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Since by dark wood, or hamlet far retired,
Spell-struck, with thee I loiter'd.—Sorceress !
I cannot burst thy bonds !—It is but lift
Thy blue eyes to that deep-bespangled vault,
Wreathe thy enchanted tresses round thine arm,
And mutter some obscure and charmed rhyme,
And I could follow thee, on thy night's work,
Up to the regions of thrice-chasten'd fire,
Or in the caverns of the ocean-flood,
Thrid the light mazes of thy volant foot.
Yet other duties call me, and mine ear
Must turn away from the high minstrelsy
Of thy soul-trancing harp, unwillingly
Must turn away; there are severer strains
(And surely they are sweet as ever smote
The ear of spirit, from this mortal coil
Released and disembodied, there are strains,
Forbid to all, save those whom solemn thought,
Through the probation of revolving years,
And mighty converse with the spirit of truth,
Have purged and purified.—To these my soul
Aspireth; and to this sublimer end
I gird myself, and climb the toilsome steep
With patient expectation.--Yea, sometimes
Foretaste of bliss rewards me; and sometimes
Spirits unseen upon my footsteps wait, .
And minister strange music, which doth seem
Now near, now distant, now on high, now low,
Then swelling from all sides, with bliss complete
And full fruition filling all the soul.
Surely such ministry, though rare, may soothe
The steep ascent, and cheat the lassitude
Of toil; and but that my fond heart
Reverts to day-dreams of the summer gone;
When by clear fountain, or embower'd brake,
I lay a listless muser, prizing, far
Above all other lore, the poet's theme;
But for such recollections, I could brace
My stubborn spirit for the arduous path
Of science unregretting; eye afar
Philosophy upon her steepest height,
And with bold step, and resolute attempt,
Pursue her to the innermost recess,
Where throned in light she sits, the Queen of Truth.
I HAVE a wish, and near my heart
That wish lies buried;
To keep it there's a foolish part,
For, oh! it must not be,
It must not, must not be.
Why, my fond heart, why beat'st thou so ?
The dream is fair to see-
But, did the lovely flatterer go;
It must not, must not be,
Oh! no, it must not be.
'Tis well this tear in secret falls,
This weakness suits not me;
I know where sterner duty calls
It must not, cannot be,
Oh! no, it cannot be.
ONCE more his beagles wake the slumb'ring morn,
And the high woodland echoes to his horn,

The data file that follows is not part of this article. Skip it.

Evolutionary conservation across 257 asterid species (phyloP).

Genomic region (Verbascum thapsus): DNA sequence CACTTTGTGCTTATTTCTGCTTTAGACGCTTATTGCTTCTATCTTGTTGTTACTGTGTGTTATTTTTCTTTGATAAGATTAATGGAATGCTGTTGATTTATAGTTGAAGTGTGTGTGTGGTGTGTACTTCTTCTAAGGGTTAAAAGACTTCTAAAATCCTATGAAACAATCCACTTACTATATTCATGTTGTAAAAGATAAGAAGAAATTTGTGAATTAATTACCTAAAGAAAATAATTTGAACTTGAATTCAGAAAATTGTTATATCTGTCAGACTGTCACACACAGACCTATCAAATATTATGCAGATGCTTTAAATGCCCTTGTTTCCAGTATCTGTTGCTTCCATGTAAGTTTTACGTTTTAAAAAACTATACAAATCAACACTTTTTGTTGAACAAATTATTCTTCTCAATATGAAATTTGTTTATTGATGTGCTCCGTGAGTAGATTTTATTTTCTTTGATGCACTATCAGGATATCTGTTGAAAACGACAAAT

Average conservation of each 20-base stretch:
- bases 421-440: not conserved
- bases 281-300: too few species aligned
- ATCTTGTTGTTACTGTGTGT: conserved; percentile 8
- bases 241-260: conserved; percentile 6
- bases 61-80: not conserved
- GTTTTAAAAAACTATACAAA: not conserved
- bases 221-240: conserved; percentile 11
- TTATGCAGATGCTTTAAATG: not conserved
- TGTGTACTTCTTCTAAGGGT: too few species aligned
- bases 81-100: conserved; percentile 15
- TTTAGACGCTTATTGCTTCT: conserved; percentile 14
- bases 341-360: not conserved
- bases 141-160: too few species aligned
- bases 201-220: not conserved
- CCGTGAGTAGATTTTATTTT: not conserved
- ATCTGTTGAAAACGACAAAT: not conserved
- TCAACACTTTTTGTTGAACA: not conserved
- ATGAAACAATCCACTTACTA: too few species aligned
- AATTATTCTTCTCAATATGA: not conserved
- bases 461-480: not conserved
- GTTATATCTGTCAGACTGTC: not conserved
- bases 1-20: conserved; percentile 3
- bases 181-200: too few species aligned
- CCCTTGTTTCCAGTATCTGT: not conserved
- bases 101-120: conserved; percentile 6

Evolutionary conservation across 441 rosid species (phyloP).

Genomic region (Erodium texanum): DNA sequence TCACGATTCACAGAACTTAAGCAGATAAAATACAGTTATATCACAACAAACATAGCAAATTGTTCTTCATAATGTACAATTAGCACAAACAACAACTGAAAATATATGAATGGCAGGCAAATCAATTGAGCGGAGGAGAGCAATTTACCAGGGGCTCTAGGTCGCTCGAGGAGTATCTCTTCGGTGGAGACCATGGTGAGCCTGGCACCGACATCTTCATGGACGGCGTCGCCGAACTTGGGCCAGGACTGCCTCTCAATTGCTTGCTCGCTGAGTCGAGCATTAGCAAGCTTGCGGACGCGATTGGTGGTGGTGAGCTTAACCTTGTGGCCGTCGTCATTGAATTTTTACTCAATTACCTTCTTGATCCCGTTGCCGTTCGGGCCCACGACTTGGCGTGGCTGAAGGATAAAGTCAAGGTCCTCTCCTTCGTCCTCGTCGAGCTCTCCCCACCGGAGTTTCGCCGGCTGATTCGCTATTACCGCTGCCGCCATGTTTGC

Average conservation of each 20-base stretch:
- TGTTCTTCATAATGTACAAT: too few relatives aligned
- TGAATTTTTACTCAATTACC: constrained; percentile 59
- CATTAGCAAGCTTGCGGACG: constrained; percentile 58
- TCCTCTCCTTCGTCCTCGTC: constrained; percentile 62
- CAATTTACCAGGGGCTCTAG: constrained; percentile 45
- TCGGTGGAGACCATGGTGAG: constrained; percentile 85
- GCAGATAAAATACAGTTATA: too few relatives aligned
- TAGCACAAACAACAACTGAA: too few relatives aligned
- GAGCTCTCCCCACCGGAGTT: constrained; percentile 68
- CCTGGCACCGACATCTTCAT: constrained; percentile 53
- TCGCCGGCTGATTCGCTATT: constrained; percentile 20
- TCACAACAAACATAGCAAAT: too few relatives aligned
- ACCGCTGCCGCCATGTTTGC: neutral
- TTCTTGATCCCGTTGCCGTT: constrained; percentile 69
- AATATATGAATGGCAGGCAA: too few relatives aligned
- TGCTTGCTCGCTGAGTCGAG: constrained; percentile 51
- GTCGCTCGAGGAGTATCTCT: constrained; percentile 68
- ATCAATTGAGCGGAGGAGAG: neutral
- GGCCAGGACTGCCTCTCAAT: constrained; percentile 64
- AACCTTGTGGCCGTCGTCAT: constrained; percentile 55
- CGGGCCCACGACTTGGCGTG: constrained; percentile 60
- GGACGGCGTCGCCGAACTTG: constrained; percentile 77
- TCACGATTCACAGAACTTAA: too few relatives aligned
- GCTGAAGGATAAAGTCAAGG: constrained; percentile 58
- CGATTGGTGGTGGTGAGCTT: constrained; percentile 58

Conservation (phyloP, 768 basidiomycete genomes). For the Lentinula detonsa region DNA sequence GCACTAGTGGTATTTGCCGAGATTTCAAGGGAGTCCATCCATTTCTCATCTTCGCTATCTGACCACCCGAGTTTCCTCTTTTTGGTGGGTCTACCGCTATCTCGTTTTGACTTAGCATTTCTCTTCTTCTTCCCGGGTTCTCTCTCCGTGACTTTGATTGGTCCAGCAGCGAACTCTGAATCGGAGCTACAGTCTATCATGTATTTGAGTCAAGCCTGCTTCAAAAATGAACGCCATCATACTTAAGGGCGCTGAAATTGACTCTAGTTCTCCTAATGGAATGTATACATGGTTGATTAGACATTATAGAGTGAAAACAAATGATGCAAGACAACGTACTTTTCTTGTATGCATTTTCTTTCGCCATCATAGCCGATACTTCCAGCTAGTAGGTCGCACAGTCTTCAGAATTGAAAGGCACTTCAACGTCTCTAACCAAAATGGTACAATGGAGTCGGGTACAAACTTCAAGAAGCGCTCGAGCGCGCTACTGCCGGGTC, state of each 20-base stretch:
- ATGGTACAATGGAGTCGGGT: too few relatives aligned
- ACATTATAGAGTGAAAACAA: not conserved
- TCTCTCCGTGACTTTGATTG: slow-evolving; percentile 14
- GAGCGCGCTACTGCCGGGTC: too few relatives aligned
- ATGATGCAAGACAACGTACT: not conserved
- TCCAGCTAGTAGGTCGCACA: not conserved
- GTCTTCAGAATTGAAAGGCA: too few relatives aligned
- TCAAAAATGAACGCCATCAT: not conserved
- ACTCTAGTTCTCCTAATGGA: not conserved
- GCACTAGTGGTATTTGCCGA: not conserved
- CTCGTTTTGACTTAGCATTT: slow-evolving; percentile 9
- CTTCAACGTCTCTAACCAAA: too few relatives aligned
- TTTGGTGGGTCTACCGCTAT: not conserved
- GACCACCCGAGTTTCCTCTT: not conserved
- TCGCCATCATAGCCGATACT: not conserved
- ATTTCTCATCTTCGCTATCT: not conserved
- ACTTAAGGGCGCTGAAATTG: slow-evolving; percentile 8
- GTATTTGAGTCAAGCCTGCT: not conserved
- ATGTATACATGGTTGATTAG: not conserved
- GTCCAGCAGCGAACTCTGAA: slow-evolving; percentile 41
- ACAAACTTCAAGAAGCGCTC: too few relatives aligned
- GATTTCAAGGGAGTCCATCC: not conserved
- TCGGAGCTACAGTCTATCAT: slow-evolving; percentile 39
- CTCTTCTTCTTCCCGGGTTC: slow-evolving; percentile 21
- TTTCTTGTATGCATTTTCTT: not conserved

As on the mountain cliff the hunter band
Chase the fleet chamois o'er the unknown land;
Or sadly silent, from some jutting steep,
He throws his line into the gulfy deep,
Where, in the wilderness grotesque and drear,
The loud Arve stuns the eve's reposing ear;
Or, if his lost domestic joys arise,
Once more the prattler its endearments tries-
It lisps, “ My father!" and as newly prest
Its close embraces meet his lonely breast.
His long-lost partner, too, at length restored,
Leans on his arm, and decks the social board.
Yet still, mysterious on his fever'd brain
The deep impressions of his woes remain ; [pale ?
He thinks she weeps.—“And why, my love, so
What hidden grief could o'er thy peace prevail,
Or is it fancy-yet thou dost but **;"
And then he weeps, and weeps, he knows not why.
DREAR winter! who dost knock
So loud and angry on my cottage roof,
In the loud night-storm wrapt, while drifting snows
The cheerless waste invest, and cold, and wide,
Seen by the flitting star, the landscape gleams;
With no unholy awe I hear thy voice,
As by my dying embers, safely housed,
I, in deep silence, muse. Though I am lone, ,
And my low chimney owns no cheering voice
Of friendly converse ; yet not comfortless
Is my long evening, nor devoid of thoughts
To cheat the silent hours upon
way. There are, who in this dark and fearful night, Houseless, and cold of heart, are forced to bide These beating snows, and keen relentless windsWayfaring men, or wanderers whom no home Awaits, nor rest from travel, save the inn Where all the journiers of mortal life Lie down at last to sleep. Yet some there be Who merit not to suffer.-Infancy, And sinew-shrinking age, are not exempt From penury's severest, deadliest gripe. Oh! it doth chill the eddying heart's blood to see The guileless cheek of infancy turn'd blue With the keen cold.-Lo, where the baby hangs On his wan parent's hand; his shiv'ring skin Half bare, and opening to the biting gale. Poor shiverer, to his mother he upturns A meaning look in silence! then he casts Askance, upon the howling waste before, A mournful glance upon the forward wayBut all lies dreary, and cold as hope In his forsaken breast.
Behold the shepherd boy, who homeward tends, Finish'd his daily labor.-0'er the path, Deep overhung with herbage, does he stroll With pace irregular: by fits he runs, Then sudden stops with vacant countenance, And picks the pungent herb, or on the stile Listlessly sits and twines the reedy whip, And carols blithe his short and simple song. Thrice happy idler !—thou hast never known Refinement's piercing pang; thy joys are small, Yet are they unalloy'd with bitter thought And after misery.—As I behold Thy placid, artless countenance, I feel Strange envy of thy state, and fain would change These short, uncommon hours of keener bliss For thy long day of equal happiness.
Heaven grant no after trials may imprint Trouble's deep wrinkle on thine open face, [tread And cloud thy generous features.-May'st thou In the calm paths through which thy fathers trod, To their late graves of honorable rest : So will thy lot be happy. So the hour Of death come clad in loveliness and joy; And as thou lay'st down thy blanched head Beneath the narrow mound, affection's hand Will bend the osier o'er thy peaceful grave, And bid the lily blossom on thy turf. But, oh! may Heaven avert from thee the curse Of mad fanaticism: away, away! Let not the restless monster dare pollute The calm abodes of rural innocence !